I would like to extend your taxonomy before I answer ...
Firstly, you have the super-optimised. A narrow focus, like the grog with +20 attack and no social skills, survival skills, surveillance skill or anything else which could be useful. Or the magus with a lab total of 120 for longevity potions, and no other interests whatsoever. We all know these characters from our juvenile games I think, but they tend to get boring and most of us grow out of them.
Then you have the complete optimised characters with a broad enough skill set to fill a role. the shield grog who also has the awareness to serve as a guard, or the social skills to book a room at the inn for the magus. These characters are optimised for a role, which is sometimes complex, rather than for a single task. IMO these characters also tend to be boring, especially as hot-played grogs.
What you describe as counteroptimised is at least two different things. You have the antioptimised, like your Inspector Gadget, or maybe Ford Fairlane, possibly with a delusion flaw to make him pursue a role at which s/he is bad. These characters are designed for failure, and I do not think they are ever going to be fun unless the SG designs stories accordingly, at least not beyond the first complete failure.
The other variant you seem to suggest is optimised with a twitch. Your Holy character with weakness, may well be optimised, or even super-optimised. The weakness is something to roleplay for greater fun, but it is unlikely to affect the character at a moment of critical skill tests. The soft-hearted shield grog that I made for Fight and Flight never was very popular I think ... Furthermore, characters may be optimised with a bonus, say the tough guy who excells at storytelling as a side skill. Something which only rarely has a mechanical impact, but which adds flavour. Whether there is a negative twitch or a positive bonus, these characters allow more axes of roleplay, and are therefore more fun.
Your unoptimised character in its extreme means that the character is not designed for its role in the story. It would break all good principles of storytelling. I would prefer to call that randomised, but there is also suboptimised, a character tailored to its role, but deliberately not to perfection. Some traits may well be randomised, as long as enough are selected for its role.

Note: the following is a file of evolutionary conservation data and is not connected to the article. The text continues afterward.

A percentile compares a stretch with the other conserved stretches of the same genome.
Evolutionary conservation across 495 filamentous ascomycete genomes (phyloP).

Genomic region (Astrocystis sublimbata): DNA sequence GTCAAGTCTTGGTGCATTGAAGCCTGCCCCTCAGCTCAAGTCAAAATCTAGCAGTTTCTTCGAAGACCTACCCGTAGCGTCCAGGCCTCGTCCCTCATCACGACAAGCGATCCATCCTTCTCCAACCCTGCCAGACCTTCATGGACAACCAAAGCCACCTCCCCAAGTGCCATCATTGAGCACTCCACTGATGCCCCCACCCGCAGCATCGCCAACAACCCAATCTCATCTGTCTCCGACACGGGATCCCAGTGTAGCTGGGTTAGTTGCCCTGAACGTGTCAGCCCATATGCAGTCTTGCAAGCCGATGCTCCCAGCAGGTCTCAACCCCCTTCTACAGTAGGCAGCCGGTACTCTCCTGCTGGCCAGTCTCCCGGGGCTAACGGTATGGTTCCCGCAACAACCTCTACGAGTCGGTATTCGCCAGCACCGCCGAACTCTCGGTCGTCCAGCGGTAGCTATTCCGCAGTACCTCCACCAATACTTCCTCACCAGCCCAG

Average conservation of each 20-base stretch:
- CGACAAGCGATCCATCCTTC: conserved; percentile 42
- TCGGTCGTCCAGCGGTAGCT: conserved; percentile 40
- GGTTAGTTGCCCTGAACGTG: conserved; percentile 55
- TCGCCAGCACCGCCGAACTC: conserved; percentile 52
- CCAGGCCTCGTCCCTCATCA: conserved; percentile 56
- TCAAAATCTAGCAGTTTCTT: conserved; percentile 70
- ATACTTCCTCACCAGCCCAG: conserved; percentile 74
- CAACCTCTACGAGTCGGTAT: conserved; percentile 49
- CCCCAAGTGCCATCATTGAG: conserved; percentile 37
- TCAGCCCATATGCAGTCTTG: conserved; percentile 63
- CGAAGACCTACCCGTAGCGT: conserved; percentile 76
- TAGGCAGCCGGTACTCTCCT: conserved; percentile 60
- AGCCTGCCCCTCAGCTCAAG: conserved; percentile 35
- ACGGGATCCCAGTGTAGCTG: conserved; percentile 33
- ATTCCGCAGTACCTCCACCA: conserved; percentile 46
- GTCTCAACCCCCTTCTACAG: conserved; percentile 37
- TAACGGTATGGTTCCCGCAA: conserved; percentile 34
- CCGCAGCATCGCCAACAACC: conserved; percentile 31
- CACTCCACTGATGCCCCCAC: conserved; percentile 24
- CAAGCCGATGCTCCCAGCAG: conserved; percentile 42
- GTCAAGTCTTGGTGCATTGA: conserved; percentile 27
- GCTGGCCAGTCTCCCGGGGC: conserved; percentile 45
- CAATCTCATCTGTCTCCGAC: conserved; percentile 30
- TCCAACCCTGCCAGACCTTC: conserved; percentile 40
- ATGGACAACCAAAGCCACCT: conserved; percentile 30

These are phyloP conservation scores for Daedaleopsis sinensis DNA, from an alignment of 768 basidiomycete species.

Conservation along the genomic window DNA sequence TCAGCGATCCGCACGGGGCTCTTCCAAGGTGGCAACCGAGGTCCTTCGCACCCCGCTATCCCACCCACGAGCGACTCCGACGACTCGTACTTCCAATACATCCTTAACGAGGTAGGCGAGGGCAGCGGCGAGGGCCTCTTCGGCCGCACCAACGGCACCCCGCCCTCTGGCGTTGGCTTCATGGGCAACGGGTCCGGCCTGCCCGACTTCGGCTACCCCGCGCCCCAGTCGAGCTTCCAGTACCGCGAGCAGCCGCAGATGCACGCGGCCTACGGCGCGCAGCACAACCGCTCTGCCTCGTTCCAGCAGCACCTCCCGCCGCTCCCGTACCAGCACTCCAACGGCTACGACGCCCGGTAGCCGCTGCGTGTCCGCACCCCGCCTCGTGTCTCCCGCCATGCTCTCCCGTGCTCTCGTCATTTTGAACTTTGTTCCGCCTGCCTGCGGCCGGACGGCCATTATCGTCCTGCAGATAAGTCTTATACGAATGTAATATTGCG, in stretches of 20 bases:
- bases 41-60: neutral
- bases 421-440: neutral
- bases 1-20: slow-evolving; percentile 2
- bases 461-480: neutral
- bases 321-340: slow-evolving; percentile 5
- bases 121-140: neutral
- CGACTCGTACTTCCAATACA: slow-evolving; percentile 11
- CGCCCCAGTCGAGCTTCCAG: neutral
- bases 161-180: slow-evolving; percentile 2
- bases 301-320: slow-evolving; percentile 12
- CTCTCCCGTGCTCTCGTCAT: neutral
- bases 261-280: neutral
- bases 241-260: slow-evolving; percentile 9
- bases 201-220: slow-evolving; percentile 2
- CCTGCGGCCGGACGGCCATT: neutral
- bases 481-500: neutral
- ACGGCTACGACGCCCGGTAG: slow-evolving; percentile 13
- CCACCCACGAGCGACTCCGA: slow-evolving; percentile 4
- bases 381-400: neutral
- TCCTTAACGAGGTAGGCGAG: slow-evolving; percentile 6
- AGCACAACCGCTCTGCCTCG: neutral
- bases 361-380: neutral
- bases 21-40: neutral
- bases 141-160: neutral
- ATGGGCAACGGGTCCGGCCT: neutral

Of course we know the super-optimised characters, but I don't see them much in Ars Magica, probably because players either do not have enough experience to fully exploit such a complex system, or they have enough experience to be bored of them. More complete, optimised characters are more common, but I think mainly for template grogs which are best forgotten after the game.
No doubt it is the many variations over optimised characters with extra flavour that we remember, and obviously all sound storytelling principles tell us why. (1) The character has to fill its role to move the story forward. (2) It has to have enpough flavour to add some surprise elements. (3) It has to avoid more traits and quirks than can be remembered by the player and displayed in the story, so that the behaviour be recognisable.
It is of course possible to make a character super-optimised with a quirk, essentially deciding to play the character actively towards multiple tasks or roles, where the character is super-optimised for some and anti-optimised for others. This, is not uncommon. Some players are really good at bringing such characters alive.
Even anti-optimised characters should have a quirk to be remembered by. Maybe a side-skill with which s/he excels. No, I have not seen such a character played, certainly not in Ars Magica.
NPCs should normally be suboptimised, especially antagonists. I'd rather make them older than the PCs and less optimised, so that they appear as a threat but still can be overcome. This is logical in that the PCs should be the exceptional characters in the world, those who become heroes.
In my experience, I'd say that PCs, designed to be actually played actively in stories, tend to split 50-50 between variations optimised with twists and straight-forward optimised, usually complete. But there is no doubt which work best in the story.